Not sure how to go about getting an application for erecting a headstone approved? Here are tips from expert, Tom Reynolds at Memorials of Distinction.
1. Submit application
You must submit an application (with fee) to your local council or the church authority – whoever manages the burial ground. You must do this before you do anything at the grave site. You can do this yourself or use the services of the Memorial Mason who will create the headstone. They are registered with councils and can submit these forms on your behalf.
2. Meet the regulations
Most cemeteries and churchyards have regulations that cover height and width of headstones for single and double graves. Any Memorial Mason will know the regulations and keep you right. They’ll know about the rules for erecting the stone with ground anchors, in line with current codes of practice, following legislation from the National Association of Memorial Masons.
3. Headstone inscription
Stick to the guidelines set out by the relevant council or church authority. You will be asked to put the exact wording and description on the application form for approval. Memorial Masons can advise you.
Cemeteries vs churchyards
Cemeteries: cemeteries are normally owned by Local Authorities ie your local council. There may be a place for the service within the grounds but this is not a church; it’s a space where people of all faiths and none may be buried. When it comes to headstones, the regulations are less strict than in churchyards but you still need permission to have a memorial stone erected on a grave from the Council. Memorial Masons or stone writers tend to take care of the paperwork on your behalf and are also able to let you know what’s allowed under the regulations.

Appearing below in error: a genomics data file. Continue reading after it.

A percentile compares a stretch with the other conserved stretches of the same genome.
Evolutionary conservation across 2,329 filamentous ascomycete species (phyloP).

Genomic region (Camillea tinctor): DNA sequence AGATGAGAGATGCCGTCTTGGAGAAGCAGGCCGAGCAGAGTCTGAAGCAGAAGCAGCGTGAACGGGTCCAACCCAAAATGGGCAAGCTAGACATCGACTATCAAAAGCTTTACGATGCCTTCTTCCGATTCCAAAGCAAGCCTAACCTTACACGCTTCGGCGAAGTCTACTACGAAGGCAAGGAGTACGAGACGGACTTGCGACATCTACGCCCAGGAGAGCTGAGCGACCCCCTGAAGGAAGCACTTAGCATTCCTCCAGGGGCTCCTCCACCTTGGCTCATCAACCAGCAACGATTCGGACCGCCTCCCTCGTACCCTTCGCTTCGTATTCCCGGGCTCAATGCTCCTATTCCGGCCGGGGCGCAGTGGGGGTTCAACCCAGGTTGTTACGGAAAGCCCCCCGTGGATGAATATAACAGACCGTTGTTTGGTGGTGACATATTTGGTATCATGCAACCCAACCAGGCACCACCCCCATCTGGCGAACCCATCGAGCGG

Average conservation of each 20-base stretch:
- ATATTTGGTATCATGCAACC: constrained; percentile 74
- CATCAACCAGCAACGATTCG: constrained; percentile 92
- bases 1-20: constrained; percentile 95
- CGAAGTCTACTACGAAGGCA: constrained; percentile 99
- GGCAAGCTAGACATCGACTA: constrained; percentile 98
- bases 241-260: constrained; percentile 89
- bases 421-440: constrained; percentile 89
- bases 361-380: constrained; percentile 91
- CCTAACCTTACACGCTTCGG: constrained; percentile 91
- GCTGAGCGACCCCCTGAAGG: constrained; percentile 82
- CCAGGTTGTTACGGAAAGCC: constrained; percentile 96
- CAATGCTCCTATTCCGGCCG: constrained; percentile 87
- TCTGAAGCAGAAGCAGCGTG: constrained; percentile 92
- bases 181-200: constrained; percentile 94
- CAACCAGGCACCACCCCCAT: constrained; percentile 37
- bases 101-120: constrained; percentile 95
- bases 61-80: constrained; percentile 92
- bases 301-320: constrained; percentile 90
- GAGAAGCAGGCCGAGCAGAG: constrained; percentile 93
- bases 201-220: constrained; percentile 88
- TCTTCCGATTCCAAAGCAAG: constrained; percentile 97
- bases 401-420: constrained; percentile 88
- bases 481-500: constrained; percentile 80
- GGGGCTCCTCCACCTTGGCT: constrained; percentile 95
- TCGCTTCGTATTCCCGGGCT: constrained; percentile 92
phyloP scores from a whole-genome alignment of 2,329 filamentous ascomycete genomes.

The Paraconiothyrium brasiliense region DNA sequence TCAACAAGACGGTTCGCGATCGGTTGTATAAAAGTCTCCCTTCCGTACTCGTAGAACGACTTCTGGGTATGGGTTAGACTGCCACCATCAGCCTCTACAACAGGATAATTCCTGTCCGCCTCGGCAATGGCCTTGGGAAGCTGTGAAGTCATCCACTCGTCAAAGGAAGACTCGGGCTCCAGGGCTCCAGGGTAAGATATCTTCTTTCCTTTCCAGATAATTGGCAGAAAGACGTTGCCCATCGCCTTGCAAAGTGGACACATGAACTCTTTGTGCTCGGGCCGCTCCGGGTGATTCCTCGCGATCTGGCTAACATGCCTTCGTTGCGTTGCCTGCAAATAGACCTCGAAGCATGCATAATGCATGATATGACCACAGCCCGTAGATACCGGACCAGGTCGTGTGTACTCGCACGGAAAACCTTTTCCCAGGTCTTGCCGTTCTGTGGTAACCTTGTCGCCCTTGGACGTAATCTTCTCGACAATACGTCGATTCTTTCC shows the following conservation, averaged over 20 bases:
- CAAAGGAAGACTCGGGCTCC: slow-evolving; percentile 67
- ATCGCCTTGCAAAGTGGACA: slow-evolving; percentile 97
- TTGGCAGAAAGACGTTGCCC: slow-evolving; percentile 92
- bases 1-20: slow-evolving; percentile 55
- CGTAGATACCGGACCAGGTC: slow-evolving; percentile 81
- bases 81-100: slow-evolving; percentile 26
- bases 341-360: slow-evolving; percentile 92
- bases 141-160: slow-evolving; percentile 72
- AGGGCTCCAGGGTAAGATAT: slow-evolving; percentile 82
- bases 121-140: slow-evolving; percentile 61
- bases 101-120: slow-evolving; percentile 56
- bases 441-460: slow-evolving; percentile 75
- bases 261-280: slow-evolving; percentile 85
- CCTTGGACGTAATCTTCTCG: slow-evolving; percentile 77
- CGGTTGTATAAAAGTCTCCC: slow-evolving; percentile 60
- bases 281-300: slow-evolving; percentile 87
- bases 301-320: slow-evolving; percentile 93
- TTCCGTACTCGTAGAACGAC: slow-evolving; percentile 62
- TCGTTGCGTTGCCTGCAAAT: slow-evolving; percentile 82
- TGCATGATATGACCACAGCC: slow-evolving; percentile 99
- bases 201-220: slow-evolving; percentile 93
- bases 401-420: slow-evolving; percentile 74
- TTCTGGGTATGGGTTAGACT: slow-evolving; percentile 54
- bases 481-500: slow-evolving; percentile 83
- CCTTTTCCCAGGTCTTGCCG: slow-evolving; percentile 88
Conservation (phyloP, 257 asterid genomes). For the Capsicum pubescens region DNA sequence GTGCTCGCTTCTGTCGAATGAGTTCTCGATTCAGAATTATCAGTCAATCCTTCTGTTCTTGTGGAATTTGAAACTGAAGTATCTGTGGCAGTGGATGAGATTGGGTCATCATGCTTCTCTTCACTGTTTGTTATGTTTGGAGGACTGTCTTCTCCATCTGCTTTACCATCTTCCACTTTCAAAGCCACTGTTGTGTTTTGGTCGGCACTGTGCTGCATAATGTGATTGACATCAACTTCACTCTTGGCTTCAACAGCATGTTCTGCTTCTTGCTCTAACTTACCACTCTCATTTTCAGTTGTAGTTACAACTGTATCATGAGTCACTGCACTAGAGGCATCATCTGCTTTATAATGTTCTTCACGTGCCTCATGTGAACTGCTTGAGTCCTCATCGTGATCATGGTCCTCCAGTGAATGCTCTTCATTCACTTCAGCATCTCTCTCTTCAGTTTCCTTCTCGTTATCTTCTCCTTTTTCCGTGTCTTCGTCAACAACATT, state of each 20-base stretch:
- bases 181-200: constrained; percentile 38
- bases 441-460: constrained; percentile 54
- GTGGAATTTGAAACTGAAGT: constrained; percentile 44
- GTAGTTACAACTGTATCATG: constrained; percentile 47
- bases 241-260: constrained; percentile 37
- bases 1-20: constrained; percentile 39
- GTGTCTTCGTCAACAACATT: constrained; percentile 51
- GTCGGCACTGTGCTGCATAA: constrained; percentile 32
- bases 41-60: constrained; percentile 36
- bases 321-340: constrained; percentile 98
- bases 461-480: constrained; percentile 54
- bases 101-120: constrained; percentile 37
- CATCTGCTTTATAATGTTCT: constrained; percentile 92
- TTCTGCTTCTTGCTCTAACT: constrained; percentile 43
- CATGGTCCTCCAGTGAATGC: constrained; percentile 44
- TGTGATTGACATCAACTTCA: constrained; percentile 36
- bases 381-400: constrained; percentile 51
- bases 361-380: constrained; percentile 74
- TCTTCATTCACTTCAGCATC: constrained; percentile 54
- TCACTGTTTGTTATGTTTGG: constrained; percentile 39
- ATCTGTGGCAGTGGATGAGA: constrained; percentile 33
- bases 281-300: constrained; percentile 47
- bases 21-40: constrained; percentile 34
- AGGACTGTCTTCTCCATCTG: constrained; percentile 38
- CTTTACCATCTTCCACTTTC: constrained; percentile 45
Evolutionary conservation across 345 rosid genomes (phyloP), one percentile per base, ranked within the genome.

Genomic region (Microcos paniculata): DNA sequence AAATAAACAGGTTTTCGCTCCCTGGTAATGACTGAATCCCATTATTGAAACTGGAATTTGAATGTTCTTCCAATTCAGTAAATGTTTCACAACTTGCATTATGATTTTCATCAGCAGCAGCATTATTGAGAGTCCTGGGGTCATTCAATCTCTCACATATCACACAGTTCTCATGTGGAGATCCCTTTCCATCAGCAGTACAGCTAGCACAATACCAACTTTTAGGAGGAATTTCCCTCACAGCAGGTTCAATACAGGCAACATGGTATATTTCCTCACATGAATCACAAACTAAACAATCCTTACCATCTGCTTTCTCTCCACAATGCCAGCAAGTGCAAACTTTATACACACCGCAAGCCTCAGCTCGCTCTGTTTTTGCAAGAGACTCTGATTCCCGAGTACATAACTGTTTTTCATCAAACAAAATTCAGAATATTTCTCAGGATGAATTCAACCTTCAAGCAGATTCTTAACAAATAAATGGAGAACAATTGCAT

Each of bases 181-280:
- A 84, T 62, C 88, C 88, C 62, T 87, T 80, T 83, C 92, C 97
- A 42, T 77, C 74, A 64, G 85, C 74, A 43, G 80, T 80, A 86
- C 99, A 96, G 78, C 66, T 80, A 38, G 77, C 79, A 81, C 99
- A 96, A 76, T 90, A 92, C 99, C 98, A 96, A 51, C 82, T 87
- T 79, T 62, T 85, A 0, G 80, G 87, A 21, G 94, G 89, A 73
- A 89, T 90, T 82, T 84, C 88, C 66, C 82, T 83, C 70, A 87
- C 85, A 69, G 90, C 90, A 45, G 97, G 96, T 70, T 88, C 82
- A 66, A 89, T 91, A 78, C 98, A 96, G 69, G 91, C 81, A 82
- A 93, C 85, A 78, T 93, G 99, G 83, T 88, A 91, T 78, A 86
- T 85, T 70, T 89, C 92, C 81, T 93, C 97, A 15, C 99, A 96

Churchyards: graveyards that are part of a church’s grounds mean headstones need to be in keeping with the general surroundings as well as the church building itself. On top of this church laws apply and these can differ from parish to parish throughout the country. All parish members are entitled to burial in a churchyard as long as there is space available – but in order to have a headstone erected over a grave still requires “privilege and permission” from the relevant church. There are usually more stringent rules when it comes to erecting a headstone in a churchyard. These are the few rules that tend to be the same throughout the country:
- inscriptions have to be compatible with Christian religion
- headstones must not be shiny or polished
- kerb sets are not permitted
- photo plaques are not allowed
- one vase only for flowers is permitted
However, the church does encourage ‘artistic creativity’ and as such, people may apply for special permission to do something which is known as a “Faculty” – a Memorial Mason would be able to advise you on this.
See our Marketplace for Memorial Masons, stone carvers and memorial ideas.
2 thoughts on “Erecting a headstone”
I didn’t realize that some cemeteries have regulations regarding the types of headstones you can use. We are trying to choose the right headstone for my grandmother who recently passed. I will definitely find out what kind of restrictions are there.
Thanks for pointing out that you’ll need to follow the guidelines that your church or council authority set for what you can put on. My dad passed away a few weeks ago, and we had a lovely burial. Now we need to figure out what to put on his memorial. Your tips will help me make sure we can actually say what we want to, and we’ll just need to find someone who’ll be able to etch it for us.